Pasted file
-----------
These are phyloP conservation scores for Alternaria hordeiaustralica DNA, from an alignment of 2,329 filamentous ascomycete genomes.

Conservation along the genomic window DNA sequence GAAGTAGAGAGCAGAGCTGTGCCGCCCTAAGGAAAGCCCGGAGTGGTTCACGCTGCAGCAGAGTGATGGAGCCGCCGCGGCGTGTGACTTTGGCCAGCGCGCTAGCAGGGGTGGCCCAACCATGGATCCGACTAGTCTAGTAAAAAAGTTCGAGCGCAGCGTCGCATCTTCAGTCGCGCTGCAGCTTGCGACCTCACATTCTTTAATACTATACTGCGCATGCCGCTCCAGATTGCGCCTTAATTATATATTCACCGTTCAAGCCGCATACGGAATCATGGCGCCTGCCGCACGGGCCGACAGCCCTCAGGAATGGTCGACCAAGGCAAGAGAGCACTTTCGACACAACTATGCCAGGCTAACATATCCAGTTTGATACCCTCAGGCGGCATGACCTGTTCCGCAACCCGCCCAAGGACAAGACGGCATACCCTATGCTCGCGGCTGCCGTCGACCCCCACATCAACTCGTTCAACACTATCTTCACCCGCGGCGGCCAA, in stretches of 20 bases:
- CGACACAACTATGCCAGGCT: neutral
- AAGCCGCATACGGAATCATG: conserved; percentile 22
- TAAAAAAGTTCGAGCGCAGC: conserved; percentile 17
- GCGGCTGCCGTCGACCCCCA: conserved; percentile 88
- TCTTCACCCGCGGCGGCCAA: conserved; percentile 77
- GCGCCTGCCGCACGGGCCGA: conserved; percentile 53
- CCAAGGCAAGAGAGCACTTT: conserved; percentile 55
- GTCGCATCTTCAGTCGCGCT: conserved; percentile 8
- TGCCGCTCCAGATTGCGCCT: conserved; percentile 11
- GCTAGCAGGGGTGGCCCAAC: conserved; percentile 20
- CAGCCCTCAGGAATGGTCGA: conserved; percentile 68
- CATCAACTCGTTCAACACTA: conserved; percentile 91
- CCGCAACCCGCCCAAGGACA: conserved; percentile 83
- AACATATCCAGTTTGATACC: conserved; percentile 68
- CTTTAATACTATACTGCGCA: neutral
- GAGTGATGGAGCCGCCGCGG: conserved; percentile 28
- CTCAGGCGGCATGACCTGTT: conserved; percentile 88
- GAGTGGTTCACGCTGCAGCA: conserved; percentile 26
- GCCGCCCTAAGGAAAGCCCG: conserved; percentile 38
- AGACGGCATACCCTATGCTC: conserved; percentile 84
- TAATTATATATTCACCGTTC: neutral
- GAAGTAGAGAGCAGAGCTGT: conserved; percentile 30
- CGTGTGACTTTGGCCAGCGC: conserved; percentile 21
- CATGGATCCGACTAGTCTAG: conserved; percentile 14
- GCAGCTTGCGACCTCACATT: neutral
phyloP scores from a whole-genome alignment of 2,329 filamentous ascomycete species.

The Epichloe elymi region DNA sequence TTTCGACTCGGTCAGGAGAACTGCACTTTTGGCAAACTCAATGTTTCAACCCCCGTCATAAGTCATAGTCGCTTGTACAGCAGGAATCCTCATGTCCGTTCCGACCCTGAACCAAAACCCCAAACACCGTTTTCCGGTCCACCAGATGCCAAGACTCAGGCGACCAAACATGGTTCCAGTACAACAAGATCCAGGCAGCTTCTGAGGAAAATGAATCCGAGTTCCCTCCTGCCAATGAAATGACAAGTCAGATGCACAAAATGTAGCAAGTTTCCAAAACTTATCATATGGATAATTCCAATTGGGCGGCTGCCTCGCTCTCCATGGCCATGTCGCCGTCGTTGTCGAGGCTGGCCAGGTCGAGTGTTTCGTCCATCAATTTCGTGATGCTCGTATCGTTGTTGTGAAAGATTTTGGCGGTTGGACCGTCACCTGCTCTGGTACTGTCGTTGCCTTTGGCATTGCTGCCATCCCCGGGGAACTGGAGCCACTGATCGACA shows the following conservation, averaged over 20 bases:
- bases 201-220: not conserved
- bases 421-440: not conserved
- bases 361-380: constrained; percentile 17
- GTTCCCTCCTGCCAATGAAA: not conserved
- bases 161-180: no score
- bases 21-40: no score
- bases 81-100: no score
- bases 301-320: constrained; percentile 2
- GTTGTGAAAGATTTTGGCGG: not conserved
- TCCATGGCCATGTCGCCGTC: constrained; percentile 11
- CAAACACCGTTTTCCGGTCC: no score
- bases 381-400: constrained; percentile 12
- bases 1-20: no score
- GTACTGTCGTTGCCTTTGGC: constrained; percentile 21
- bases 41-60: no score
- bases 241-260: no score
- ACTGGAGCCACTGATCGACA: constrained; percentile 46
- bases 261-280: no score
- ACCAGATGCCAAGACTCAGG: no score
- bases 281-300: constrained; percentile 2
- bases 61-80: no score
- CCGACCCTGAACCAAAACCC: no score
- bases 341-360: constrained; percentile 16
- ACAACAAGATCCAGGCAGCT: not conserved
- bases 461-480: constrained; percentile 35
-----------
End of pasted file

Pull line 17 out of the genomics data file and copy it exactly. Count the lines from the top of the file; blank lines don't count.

- CTTTAATACTATACTGCGCA: neutral